‘Bringing forward long-term investment projects schools, roads and transport’ – which ones? When? Next week? In a fortnight? In a few years? Now? If this party is serious then they should offer names, they should propose dates – this is not policy, it is procrastination.

‘Reverse the Tory-led Government’s damaging VAT rise now for a temporary period – a £450 boost for a couple with children – immediate help for our high streets and for struggling families and pensioners.’ This is typically disingenuous; they will reverse the VAT rise, but only temporarily, so presumably it will be reinstated.  Indeed, whilst they engage in meagre and peripheral token politics, they propose ‘cutting’ VAT for a one year cut to help with DIY. Their final proposal is also a temporary one, ‘a one year national insurance tax break for every small firm which takes on extra workers – helping small businesses to grow and create jobs.’ So after a year we know that the national insurance tax break will end, it will no doubt be reinstated at an increased rate just as the VAT on DIY will be reinstated at an increased level and, after a temporary period, the damaging VAT rise will return.

Their five point plan is the sort of disingenuous rhetoric that the ineloquent Mr Miliband and the unlettered Mr Balls have mastered during their time in the doldrums of the shadow cabinet. Conspicuous by its absence is the mention of reversing any of the government cuts the feckless Mr Milliband and Mr Balls have railed against. One might recall Mr Miliband’s rather absurd promise to make no promises, that he does not wish to speculate which cuts he will keep and which cuts he will reverse should he eventually be promoted to the office of PM. Upon reflection, his promise to make no promises is sustained by his five point plan, since it promises nothing in terms of substance or longevity and it promises nothing in terms of its aims: jobs and growth.

These are not the only five points the Labour party have mustered during their time in the shadows. Here, also, are another five billed as an exciting new plan “to help the squeezed middle in these tough times”. My remarks are in italics.

  1. Stop the Government’s raid on pensioners and block its £40,000 tax cut to 14,000 millionaires – this from the party who, under Gordon Brown, effected a tax raid on pension funds and snatched £17,000 from every worker’s retirement pot [3]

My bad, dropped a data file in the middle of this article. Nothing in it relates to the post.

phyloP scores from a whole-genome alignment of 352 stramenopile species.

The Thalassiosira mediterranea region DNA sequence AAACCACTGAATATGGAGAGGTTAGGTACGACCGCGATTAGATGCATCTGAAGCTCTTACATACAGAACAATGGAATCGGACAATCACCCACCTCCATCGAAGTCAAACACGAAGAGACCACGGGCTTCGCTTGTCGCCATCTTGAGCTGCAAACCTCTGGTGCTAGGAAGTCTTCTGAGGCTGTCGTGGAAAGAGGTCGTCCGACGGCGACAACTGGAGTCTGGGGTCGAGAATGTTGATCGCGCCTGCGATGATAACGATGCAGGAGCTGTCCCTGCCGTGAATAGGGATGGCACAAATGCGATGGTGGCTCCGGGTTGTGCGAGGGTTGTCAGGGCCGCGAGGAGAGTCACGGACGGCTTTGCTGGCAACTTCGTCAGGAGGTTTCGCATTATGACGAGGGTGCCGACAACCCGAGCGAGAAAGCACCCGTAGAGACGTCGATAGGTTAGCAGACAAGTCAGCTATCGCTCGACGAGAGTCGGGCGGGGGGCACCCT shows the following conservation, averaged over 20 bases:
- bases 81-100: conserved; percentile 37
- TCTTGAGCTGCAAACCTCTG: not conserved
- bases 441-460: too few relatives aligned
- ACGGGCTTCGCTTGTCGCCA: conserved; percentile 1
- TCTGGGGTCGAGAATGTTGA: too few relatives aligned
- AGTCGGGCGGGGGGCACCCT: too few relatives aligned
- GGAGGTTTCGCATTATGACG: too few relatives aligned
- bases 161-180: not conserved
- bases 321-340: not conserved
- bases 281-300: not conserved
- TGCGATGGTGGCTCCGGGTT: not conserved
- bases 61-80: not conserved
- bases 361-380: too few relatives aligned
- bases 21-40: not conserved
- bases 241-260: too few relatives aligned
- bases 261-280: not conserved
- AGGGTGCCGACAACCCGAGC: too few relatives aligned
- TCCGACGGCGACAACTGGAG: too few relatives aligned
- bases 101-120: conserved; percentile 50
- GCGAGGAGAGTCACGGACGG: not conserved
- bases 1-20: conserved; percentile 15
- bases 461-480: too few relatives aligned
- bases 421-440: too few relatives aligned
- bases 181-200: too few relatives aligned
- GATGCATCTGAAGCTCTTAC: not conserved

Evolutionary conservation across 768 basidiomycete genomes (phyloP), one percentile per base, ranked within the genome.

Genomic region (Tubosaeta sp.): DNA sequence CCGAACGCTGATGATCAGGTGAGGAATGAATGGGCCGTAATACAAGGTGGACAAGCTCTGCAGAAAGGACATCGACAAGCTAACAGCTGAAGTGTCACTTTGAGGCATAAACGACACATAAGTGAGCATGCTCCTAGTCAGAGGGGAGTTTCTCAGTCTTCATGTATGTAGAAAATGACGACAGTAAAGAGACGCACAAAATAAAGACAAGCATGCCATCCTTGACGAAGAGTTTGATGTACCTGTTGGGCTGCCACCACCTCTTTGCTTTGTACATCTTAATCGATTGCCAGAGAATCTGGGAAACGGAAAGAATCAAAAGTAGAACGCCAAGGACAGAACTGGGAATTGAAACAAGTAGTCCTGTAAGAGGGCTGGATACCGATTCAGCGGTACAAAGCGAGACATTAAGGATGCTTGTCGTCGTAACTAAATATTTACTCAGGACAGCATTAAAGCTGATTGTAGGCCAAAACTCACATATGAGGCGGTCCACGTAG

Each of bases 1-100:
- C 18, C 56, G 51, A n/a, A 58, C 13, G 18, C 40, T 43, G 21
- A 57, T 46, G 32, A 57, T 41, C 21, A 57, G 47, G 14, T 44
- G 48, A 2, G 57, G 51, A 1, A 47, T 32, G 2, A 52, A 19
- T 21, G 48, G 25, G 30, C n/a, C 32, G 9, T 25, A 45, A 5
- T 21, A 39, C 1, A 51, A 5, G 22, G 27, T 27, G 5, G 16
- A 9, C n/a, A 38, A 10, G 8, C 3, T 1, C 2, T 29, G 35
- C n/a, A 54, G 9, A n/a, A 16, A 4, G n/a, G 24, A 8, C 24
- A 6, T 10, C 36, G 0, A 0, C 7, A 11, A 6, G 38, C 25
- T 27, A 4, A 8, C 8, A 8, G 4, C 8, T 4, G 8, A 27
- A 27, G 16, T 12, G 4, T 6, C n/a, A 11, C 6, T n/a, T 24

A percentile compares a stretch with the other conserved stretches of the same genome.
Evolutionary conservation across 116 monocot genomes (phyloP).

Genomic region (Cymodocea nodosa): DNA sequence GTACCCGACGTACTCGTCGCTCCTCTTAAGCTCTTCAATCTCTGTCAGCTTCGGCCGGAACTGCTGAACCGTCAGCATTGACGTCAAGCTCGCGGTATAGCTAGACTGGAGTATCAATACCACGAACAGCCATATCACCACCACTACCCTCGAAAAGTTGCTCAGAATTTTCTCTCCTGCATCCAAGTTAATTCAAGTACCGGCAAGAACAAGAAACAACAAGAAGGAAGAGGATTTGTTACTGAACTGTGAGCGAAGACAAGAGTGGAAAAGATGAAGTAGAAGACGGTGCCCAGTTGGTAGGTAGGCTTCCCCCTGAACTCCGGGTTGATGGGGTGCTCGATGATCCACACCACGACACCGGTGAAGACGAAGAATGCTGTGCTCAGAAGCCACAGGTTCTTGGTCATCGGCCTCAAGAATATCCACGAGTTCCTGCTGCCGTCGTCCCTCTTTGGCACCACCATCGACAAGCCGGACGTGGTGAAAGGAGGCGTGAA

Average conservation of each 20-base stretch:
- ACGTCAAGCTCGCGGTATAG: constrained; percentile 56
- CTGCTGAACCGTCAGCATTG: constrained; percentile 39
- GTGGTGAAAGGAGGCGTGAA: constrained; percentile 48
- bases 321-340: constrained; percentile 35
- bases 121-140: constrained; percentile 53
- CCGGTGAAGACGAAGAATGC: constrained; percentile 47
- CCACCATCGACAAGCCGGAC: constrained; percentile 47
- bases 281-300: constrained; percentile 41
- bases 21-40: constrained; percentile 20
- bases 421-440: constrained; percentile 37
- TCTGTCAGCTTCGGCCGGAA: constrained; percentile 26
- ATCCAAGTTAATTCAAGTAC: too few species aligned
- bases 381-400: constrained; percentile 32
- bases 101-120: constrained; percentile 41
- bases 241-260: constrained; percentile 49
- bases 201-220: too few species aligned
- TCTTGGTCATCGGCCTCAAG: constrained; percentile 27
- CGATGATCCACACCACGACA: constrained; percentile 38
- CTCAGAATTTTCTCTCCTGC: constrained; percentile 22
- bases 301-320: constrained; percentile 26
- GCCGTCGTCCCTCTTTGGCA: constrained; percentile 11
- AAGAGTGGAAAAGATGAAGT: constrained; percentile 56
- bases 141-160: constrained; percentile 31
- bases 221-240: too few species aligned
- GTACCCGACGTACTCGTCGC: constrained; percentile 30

2. End rail rip-offs by capping fares increases on every route – From the party that instigated inflation-busting rail fare rises switching the burden for paying for the railways away from the taxpayer towards the passenger, who are all too often from the same demographic[4]
  3. Force the energy firms to cut gas and electricity bills for 4 million over-75s – How? If utilities are privatised then the government is unable to intervene, they can only exert pressure. Presumably this policy is aimed at off-setting the fact that their pensions raid will leave pensioners without the funds they need to pay for their heating. 
  4. Stop excessive fees charged by banks and low cost airlines – Again, how? These are private enterprises, not state owned companies. The most a government can do is wag its finger and ‘tut’
  5. Defend working families from the raid on their tax credits by reversing the Government’s pension tax break for those earning over £150,000. – Given point one, their are simply no reasons for any thinking person to believe that the Labour party are to be trusted when it comes to pensions. 

Labour does not have the requisite intellectual capacity to see the flaws in their own proposals, let alone the chasm like tears in their credibility. Their five point plans [4] are not just simple in terms of presentation, they are substantially simplistic. As one commentator put it, their strategy is ‘Interventionist, economically illiterate and steeped in the values of the class war’ adding ‘If you were in any doubt that New Labour is dead and buried, here’s the evidence.’ [5]

© thepanopticonblog, 2012